Archives / 2019
  • Commenting out Code in C# (Oldie but Goldie Tip)

    I usually “comment out” code

    • when something does not work as expected and I am looking for a workaround, or
    • when I want to quickly try out an idea for an alternative solution


    • I feel that using source control is too much hassle for what I’m trying to do in this situation.


    The term “comment out” obviously comes from using code comments to hide source code from the compiler. C# has two kinds of comments that can be used for this, each with their pros and cons:

    • End-of-line comments (“// this is a comment”) can be nested, i.e. you can comment a commented line. But they do not explicitly convey the start and the end of a commented section when looking at adjacent commented lines.
    • Block comments (“/* this is a comment, possibly spanning several lines */”) do have an explicit start and end, but cannot be nested; you cannot surround a block comment with a block comment.

    For disabling full lines of code, a different approach is to use the “#if … #endif” directive which tells the C# compiler to consider the code inside only if the specified symbol is defined. So to disable code, you simply specify a symbol that does not exist:

    #if SOME_UNDEFINED_SYMBOL or more lines...

    Using the preprocessor for this purpose is nothing new, especially to those with a C/C++ background. On the other hand, considering how often I watch developers use comments in situations where “#if” would have clear advantages, maybe this blog post benefits at least some people out there.

    Why #if?

    “#if” directives can be nested

    The C# compiler does not blindly look for a closing “#endif”; it understands which “#endif” belongs to which “#if”, so e.g. the following is possible:

    #if DISABLED
    	...some code...
    #if DEBUG
    	...debug code...
    	...some code...

    You can express why you disabled a specific block of code

    For example, you could use “#if TODO” when you are working on new code, but want to quickly run the program again without that code before continuing.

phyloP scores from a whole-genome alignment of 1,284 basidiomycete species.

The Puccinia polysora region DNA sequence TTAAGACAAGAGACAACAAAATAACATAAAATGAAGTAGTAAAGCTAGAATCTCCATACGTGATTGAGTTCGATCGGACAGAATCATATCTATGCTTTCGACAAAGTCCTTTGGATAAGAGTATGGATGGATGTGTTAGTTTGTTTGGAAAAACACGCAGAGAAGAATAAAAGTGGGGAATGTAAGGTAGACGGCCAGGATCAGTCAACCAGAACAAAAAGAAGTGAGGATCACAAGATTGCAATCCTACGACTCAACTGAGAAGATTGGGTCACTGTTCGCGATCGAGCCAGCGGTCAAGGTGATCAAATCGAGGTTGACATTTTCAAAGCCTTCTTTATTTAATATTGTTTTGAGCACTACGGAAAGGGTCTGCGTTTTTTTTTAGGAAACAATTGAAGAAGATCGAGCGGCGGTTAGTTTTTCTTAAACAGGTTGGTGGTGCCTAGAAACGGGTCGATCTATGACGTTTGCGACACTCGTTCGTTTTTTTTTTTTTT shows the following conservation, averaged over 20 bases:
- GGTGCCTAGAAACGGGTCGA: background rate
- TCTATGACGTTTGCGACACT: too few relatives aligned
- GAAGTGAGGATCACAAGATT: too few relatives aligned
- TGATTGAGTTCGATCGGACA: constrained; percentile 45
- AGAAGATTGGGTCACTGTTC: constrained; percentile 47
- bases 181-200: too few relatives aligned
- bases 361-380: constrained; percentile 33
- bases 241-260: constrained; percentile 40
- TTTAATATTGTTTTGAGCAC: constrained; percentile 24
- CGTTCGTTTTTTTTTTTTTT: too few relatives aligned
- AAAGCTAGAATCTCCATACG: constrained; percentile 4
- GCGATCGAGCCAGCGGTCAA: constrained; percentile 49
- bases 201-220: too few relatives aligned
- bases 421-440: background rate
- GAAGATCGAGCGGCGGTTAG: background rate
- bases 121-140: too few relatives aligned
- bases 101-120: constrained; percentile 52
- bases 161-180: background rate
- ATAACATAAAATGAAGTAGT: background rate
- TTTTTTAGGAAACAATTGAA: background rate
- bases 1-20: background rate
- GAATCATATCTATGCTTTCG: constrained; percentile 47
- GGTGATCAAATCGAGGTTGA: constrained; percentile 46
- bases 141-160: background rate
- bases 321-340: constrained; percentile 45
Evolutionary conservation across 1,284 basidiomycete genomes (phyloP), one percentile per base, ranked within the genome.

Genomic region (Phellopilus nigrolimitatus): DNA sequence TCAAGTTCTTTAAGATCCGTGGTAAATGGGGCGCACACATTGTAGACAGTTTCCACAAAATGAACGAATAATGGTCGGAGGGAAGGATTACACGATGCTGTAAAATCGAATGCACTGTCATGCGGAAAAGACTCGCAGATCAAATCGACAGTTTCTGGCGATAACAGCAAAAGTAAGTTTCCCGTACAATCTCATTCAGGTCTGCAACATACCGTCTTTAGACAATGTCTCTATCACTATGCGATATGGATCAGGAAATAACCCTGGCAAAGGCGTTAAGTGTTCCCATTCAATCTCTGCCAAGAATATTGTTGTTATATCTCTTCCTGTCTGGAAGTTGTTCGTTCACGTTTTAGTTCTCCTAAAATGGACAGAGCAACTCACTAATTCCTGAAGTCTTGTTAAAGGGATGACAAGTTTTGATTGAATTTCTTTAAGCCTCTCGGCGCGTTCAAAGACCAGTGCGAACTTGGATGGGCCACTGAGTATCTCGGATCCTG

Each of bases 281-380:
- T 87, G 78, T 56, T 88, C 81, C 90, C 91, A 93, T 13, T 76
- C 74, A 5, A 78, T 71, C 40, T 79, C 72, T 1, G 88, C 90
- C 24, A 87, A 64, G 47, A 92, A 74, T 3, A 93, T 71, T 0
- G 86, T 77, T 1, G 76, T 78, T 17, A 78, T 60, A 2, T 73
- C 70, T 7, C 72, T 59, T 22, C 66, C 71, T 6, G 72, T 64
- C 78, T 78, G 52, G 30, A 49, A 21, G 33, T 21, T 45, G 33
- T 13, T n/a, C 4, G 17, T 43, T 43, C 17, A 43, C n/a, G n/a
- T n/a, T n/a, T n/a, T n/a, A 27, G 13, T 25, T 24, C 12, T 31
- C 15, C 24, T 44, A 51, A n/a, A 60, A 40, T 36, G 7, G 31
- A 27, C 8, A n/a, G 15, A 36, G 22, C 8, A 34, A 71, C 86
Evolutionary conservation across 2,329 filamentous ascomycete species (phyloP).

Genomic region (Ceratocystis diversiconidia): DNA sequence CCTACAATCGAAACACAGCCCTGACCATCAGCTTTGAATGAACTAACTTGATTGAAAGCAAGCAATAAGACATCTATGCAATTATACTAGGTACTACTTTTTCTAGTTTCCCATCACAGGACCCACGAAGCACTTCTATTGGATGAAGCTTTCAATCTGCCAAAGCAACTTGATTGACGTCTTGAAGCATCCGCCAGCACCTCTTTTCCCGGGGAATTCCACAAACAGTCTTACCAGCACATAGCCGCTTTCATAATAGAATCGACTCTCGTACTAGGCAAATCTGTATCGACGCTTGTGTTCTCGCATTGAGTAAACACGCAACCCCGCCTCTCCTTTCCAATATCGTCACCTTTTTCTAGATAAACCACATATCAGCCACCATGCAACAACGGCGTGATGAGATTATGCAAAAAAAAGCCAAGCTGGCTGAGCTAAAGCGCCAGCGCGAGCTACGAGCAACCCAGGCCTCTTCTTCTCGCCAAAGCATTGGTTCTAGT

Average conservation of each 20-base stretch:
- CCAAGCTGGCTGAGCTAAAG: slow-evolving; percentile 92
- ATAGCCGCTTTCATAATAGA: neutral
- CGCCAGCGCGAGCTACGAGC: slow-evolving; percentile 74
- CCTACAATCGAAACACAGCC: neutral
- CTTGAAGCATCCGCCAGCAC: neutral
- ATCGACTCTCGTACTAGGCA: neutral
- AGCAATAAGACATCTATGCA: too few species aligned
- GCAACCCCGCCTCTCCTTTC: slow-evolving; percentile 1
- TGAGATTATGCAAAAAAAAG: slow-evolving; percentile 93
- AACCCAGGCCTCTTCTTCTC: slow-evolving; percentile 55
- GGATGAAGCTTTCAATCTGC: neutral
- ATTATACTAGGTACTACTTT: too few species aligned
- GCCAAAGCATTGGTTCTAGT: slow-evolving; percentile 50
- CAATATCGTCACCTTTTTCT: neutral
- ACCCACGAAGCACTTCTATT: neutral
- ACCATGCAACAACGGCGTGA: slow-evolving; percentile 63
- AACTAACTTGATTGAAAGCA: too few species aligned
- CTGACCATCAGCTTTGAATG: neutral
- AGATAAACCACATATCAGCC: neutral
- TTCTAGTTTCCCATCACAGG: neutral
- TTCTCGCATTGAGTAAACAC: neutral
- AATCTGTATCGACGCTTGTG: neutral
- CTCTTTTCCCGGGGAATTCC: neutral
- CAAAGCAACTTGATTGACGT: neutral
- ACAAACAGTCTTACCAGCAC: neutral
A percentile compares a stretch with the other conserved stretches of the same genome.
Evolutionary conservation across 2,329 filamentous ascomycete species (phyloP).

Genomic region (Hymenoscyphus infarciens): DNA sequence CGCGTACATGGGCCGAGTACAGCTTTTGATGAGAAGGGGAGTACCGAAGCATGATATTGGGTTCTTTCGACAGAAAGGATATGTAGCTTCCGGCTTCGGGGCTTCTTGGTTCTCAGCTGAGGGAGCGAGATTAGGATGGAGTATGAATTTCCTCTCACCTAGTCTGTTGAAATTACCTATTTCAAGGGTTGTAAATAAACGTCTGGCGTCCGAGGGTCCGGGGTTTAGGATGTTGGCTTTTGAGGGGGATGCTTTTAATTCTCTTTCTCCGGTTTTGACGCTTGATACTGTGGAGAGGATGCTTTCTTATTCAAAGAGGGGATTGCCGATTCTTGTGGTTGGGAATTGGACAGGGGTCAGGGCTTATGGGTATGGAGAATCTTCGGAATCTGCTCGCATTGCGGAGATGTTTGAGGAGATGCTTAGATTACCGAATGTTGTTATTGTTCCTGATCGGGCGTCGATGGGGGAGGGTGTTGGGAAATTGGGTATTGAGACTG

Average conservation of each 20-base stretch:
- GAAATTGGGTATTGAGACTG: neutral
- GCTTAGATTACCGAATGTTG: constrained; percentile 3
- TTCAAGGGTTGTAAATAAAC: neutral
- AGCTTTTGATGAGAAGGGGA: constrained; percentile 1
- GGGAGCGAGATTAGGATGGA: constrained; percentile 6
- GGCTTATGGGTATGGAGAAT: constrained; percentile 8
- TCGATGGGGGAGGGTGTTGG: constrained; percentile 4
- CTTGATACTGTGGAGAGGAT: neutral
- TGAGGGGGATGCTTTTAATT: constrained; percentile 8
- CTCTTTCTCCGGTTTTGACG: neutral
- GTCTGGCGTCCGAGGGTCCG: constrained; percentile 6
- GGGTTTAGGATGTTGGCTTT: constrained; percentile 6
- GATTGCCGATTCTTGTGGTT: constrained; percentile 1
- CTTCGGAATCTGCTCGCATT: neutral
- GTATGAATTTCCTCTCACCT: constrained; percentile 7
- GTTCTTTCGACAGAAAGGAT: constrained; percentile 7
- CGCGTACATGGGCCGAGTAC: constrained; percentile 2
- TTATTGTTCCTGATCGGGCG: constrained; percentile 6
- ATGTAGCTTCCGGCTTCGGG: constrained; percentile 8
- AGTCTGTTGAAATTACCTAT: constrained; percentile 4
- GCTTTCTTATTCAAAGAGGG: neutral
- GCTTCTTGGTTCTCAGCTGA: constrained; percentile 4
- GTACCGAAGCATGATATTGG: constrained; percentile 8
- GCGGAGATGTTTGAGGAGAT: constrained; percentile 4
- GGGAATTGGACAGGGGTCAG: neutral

Something like “#if TO_BE_DELETED” (or maybe “#if DEL” for less typing) could mark code that you intend to remove after compiling the project and running the unit tests. If you are consistent with the naming of the symbol, performing a cleanup across the project is easy, because searching for “#if SYMBOL“ works well.

    Obviously, you could choose more descriptive symbols (e.g. “#if TODO_DATA_ACCESS” and “#if TODO_CACHING") to differentiate different places of ongoing work. But if you think you need this, it could be a sign you are trying to juggle too many balls at once.

    “#else” is great while you work on replacing code

    Sometimes, when I have to deal with a non-obvious or even buggy third-party API, writing code involves a lot of experimentation. Then I like to keep old code around as a reference for a moment:

    	...old code...
    #else code...

    You can easily toggle code on/off

    You can enable the disabled code simply by defining the symbol, either using “#define” in the same source file or as a conditional compilation symbol for the whole project.

    Alternatively, you can invert the condition for a specific “#if” with a “!” in front of the symbol:

    #if !DISABLED
    	...some code...

    Being able to quickly switch code off and back on, or – in conjunction with “#else” – to switch between old and new code without losing the exact start and end positions of the code blocks is a huge plus. I use this e.g. when working on interactions in GUIs where I have to decide whether the old or the new code makes the user interface “feel” better.

    Notes on disabled code